The past several days have been filled with crunching numbers. Not exactly what you would expect from the one who forgot how to divide, but I had the help of an Excel spreadsheet with an abundance of equations. I was trying to ease my mind into the world of loans after our traditional FHA was denied due to my income not being kosher (I’m “self-employed”*).
I guess I failed to mention that Jamie and I are in the house market. Planning on looking in a year or so, a zealous friend hooked us up with his realtor. Less than a month later, we find ourselves on the last free-fall of a roller coaster ride that is home buying. We close on the house next Friday if everything falls into place with “the Js”: Joel, Jason, Justen, John, Joe and Jerry all taking some integral role in our future. Because I am self-employed, we have had to go off of Jamie’s income which has made for an interesting and educational time getting a loan.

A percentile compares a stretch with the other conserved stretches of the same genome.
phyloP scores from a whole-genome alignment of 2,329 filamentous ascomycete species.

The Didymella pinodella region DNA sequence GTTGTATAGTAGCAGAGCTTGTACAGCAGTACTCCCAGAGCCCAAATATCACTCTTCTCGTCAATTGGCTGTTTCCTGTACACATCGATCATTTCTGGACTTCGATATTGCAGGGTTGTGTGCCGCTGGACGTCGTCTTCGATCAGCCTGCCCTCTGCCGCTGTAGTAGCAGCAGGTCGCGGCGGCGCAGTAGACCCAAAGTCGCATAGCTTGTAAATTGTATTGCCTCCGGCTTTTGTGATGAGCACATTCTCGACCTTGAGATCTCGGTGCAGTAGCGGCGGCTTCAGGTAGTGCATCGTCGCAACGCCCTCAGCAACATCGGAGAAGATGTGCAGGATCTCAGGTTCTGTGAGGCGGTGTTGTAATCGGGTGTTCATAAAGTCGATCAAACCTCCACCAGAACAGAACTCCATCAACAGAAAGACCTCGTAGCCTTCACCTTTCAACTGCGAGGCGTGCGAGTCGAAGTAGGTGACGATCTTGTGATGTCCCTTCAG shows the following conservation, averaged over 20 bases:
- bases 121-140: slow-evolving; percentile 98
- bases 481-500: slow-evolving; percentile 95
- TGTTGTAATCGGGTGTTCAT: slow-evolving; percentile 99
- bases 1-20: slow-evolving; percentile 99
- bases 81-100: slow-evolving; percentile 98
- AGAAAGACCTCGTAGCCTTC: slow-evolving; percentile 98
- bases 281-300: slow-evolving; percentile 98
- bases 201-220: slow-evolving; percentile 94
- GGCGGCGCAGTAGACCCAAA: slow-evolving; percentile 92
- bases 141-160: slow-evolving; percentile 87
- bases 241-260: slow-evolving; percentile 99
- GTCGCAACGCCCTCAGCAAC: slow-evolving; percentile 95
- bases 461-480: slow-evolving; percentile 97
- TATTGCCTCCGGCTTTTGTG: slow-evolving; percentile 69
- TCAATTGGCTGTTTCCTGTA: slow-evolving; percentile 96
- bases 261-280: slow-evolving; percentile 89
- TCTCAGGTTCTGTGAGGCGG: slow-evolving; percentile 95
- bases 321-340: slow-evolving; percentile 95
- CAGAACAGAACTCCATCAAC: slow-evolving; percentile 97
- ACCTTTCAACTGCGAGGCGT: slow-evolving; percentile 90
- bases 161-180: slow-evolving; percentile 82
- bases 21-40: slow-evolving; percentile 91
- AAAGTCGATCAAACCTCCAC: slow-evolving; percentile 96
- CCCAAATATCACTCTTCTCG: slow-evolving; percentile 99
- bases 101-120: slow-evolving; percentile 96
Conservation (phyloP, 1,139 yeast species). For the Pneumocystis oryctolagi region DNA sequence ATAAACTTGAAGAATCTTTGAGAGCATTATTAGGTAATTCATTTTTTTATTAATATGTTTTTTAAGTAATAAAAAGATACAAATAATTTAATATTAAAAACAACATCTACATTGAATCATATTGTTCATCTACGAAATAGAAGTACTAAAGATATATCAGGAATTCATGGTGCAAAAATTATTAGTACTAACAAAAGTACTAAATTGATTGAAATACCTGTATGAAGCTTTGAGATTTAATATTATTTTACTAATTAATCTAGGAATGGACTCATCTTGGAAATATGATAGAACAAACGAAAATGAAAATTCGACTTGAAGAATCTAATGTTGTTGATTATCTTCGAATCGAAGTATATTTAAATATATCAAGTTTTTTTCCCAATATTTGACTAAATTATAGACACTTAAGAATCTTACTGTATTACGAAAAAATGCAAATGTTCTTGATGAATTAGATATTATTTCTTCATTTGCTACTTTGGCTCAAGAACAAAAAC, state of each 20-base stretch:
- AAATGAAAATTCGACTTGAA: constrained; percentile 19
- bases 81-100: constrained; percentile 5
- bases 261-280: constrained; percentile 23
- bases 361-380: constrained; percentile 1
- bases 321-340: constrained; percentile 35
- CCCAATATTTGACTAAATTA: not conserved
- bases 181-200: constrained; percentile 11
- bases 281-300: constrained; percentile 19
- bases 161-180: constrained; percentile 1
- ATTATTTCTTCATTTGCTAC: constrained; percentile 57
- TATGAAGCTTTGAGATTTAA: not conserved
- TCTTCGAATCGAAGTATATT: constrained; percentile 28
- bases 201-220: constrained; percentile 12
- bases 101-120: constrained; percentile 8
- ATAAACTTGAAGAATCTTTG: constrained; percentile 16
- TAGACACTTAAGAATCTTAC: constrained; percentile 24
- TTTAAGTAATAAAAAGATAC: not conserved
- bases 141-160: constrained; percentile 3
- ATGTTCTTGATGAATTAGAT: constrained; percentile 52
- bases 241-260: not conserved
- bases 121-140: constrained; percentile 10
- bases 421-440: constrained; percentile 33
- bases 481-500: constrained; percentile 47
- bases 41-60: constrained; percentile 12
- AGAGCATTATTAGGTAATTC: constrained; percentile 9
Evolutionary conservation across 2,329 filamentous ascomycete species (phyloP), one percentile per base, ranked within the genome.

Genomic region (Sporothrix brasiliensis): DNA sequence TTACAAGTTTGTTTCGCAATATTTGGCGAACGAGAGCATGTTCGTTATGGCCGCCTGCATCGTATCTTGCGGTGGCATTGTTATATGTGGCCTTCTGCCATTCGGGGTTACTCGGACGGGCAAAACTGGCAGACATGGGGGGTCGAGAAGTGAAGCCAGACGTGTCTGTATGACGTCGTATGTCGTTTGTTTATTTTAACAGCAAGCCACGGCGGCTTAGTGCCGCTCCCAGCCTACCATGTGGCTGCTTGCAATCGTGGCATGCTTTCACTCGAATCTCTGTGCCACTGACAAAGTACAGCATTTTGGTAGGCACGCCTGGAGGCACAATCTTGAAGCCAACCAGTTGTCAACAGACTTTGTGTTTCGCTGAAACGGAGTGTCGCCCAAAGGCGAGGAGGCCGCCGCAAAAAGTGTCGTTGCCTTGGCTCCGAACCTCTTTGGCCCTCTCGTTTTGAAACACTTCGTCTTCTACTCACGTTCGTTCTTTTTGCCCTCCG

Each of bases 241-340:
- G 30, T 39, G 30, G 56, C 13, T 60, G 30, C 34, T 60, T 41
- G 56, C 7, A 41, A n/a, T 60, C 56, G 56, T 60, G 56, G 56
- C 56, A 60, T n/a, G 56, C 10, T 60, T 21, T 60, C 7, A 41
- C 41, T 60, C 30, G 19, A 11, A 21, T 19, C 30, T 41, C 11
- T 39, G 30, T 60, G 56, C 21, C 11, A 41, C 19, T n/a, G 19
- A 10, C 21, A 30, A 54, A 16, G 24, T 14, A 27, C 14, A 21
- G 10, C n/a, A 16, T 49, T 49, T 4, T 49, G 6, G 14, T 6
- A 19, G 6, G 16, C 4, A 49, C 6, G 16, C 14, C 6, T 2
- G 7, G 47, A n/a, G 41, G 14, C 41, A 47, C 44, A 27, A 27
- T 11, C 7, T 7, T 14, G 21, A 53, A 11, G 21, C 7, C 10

The solution: an 80/20 loan which means that we’re getting two loans, one for 80% of our home’s value and the other for, you guessed it, 20%. After some extensive thinking, I figured it would be better to add an “interest only” option to the first loan (80%) meaning that for the “term” (ten years in this case), I would only be required to pay interest, not principle. The loan then amortizes for the remaining 20 years, making the payment higher. It provides increased flexibility which, in our case, means we are able to pay off the second loan (20%) with a higher interest rate off quicker. This essentially lowers our interest mean interest rate and by the time our payments jump in price, we’ll have the second loan payed off. This will essentially save us $8,000 over a traditional loan at the same mean rate!
*Word to the wise: If you plan on buying a house soon, don’t start that business venture of yours quite yet. FHA requires a small business to have two years of tax returns to prove income.